• ‘Lizzie greeted him with a heavy French accent as she air-kissed Mark. ‘Who’s your friend?’
  • ‘Spectrum Fine Art is shunning the usual launch party etiquette by banning guests from air-kissing and calling each other ‘darling’.’
  • ‘They wouldn’t have been big on air-kissing in working-class, coal-mining Pontypridd, where he grew up.’
  • ‘Some people are only up for an elaborate piece of mime, also known as air-kissing.’
  • ‘It’s gratifying to know that the two have air-kissed and made up.’
  • ‘Most of the ‘socialites for charity’ brigade throws glitzy dinners to raise money, where social butterflies wave about their diamond-laden hands as they air-kiss with glee and circulate, leaving behind a trail of expensive perfume.’
  • ‘Students with upper crust English accents and preppy shirts air-kiss before descending on Edinburgh’s Rick’s Bar for cocktails.’
  • ‘Apply Vaseline to your lips wherever and whenever, and air-kiss at any occasion.’
  • ‘I cheat and air-kiss, which feels silly but frankly is all I can manage.’
  • ‘Guys and girls hugged, waved, air-kissed, and grudgingly slouched toward their classrooms.’
  • ‘‘Hola Señora Jamison,’ Brian greeted her, rising to grab her hands and air kiss her cheek.’
  • ‘At 1pm on a Sunday, in West London’s fashionable Bush Bar and Grill, three women and five children congregate and air kiss.’
  • ‘If you like to mingle and air kiss your way through the crowd then you have a found a place to call home.’
  • ‘This is the original home of the beautiful people, where 60 year old men are draped by models, rich Italians air kiss everyone and 6 foot blondes are around every corner.’

A simulated kiss, without physical contact.

Help! I was air-kissing and ended up butting noses. That was awkward and embarrassing.

I just got a promotion as regional director for one of Canada’s leading retailers. I am a 26-year-old woman. Eastern Canada is my region.

The incident happened during my first road trip with my boss, when he introduced me to one of our senior store managers. I put out my hand, he looked in my eyes and then quickly shifted to my right cheek. He pulled me in to peck, not only once but twice, on each cheek. I was surprised. Startled, I moved and it caused a nose collision. The manager and my boss laughed while I nervously giggled.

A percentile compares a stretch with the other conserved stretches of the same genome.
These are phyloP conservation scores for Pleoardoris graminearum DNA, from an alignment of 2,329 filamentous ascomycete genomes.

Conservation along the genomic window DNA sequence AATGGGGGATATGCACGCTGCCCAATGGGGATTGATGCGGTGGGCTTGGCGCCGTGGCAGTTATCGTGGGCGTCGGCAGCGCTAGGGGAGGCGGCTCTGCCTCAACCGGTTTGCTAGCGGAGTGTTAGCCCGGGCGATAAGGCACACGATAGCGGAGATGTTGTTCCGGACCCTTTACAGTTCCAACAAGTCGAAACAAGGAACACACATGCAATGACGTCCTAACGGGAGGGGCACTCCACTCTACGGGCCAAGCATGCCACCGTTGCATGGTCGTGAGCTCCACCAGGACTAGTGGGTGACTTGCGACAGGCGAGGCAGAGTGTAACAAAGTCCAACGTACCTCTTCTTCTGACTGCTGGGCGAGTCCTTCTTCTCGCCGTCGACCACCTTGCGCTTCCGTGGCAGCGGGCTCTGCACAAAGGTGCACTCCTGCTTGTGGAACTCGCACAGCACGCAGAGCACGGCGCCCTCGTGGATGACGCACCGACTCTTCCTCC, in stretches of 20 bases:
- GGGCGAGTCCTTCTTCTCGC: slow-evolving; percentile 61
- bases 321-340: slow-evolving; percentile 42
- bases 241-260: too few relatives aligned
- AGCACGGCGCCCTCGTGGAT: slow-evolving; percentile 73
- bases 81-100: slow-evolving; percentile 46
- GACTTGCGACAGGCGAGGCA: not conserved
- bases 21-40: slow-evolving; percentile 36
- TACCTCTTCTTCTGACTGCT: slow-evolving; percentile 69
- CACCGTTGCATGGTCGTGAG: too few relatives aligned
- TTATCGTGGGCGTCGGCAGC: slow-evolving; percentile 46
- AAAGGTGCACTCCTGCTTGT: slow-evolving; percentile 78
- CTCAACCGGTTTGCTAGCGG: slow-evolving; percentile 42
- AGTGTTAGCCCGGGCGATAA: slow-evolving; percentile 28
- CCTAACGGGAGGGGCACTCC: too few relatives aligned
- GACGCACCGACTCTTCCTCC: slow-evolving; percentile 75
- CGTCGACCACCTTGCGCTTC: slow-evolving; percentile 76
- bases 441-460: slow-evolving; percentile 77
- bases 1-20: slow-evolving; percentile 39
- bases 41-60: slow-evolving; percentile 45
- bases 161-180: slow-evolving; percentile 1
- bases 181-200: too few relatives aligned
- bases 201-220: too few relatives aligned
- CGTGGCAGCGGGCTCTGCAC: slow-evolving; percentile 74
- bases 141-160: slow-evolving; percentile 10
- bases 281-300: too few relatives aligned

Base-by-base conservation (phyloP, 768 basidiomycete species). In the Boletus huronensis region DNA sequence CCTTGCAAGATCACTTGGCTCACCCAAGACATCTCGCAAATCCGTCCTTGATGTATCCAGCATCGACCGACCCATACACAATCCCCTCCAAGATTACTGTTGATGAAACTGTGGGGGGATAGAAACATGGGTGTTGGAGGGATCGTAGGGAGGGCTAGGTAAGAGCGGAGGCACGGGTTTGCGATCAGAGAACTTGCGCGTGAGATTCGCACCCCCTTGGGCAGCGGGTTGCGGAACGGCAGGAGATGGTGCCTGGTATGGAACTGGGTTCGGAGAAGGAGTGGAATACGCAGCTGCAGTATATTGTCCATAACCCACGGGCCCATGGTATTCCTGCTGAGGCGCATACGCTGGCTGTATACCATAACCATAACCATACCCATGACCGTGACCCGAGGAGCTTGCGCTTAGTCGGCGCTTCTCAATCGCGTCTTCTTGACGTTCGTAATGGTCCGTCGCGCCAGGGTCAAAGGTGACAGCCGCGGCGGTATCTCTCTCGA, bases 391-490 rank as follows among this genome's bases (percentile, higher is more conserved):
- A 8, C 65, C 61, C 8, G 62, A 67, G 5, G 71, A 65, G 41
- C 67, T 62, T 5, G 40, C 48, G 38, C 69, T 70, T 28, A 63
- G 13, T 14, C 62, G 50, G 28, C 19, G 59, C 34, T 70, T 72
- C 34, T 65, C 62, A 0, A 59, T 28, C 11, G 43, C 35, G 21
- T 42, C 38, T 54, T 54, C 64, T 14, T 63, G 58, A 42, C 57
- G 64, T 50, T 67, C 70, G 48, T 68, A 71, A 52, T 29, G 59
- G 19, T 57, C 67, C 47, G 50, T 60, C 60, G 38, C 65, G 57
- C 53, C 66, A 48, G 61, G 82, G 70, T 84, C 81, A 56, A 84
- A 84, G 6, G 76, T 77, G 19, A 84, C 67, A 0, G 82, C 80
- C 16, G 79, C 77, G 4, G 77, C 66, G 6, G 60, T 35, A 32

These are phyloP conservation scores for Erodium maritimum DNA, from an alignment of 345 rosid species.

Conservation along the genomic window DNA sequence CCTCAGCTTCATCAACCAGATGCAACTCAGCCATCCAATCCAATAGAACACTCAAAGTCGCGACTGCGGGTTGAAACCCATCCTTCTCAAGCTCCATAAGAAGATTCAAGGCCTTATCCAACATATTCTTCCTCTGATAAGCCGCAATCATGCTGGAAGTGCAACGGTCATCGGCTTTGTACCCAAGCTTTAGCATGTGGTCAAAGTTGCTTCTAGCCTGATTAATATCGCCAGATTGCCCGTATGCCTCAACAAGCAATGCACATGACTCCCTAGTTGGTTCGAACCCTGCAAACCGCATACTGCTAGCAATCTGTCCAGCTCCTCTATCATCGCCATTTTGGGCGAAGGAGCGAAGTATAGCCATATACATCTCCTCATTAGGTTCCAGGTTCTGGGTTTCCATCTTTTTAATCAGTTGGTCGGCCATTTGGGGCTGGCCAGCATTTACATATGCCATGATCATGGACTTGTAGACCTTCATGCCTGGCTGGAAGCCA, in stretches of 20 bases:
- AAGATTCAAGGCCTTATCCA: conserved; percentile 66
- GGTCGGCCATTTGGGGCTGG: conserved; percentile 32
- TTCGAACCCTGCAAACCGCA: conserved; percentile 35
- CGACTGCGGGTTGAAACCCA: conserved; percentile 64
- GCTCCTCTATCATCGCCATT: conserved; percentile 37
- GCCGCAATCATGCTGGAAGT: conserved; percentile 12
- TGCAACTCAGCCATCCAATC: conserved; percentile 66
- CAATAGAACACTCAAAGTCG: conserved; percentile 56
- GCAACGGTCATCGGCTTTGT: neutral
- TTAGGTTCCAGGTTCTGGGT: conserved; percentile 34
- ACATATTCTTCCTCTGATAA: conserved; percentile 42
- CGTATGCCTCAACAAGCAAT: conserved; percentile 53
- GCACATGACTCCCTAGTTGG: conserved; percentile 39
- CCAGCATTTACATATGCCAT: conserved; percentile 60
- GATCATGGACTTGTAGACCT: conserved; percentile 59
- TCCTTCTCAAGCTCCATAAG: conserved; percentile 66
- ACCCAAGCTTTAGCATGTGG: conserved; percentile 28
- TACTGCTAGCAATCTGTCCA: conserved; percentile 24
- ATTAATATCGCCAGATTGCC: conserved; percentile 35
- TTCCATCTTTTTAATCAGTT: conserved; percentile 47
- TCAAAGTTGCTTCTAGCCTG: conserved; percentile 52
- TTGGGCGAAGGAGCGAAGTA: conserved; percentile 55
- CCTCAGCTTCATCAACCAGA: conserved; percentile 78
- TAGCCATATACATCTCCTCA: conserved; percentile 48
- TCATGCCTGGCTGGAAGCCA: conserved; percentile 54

What is the protocol on air-kissing, who goes first and on which side? Better yet, how do I avoid this altogether?

In our multicultural country, your question is relevant. There are all kinds of greetings out there, including these funny versions of the handshake by Oatmeal. Any one of those could also present a Sticky Situation.

These days, the global contemporary workplace’s universal greeting of choice is still the handshake.

The folkloric beginnings of this salutation are credited to knights. As they acknolwedged one another and sealed agreements, they grasped each other’s right hand; the preferred hand of choice for the use of weapons. By gripping each other, they confirmed the absence of daggers and ultimately intentions of goodwill.

To this day, this peace symbol is still the prized photograph by paparazzi during any world leaders’ meeting.

Canada’s modern business society recognizes everyone as equal, without gender or cultural distinctions. Hence, all should generally shake hands.

Now for the Sticky Situation, what do you do when someone puckers up and is going for an air-kiss?

The general guideline for etiquette is: “when in Rome do as Romans do.”

With that in mind you may wish to adapt your usual business greeting. Follow your host’s lead and air-kiss in the arts world, when visiting socially in French Canada or when it is the custom within the organization.

To maintain a professional demeanour, you can also choose to re-establish the balance by not leaning in and presenting your right hand. Yes, it will be awkward. But, if that is how you feel most comfortable when greeting your business connections, it is acceptable. Make sure to carry on positively so as not to stretch the malaise.

As far as the air-kiss protocol goes, it should be:

  1. Lean in to the left.
  2. Almost make right-cheek-to-right-cheek contact.
  3. Purse your lips and kiss the air.
  4. Repeat to the right.
  5. End heart-to-heart.

In business, avoid full contact and “smooching” sounds.

The origins of la bise are related to physical well-being. Family members, greeting each other, could detect digestive or health problems based on the smell of the body or the breath.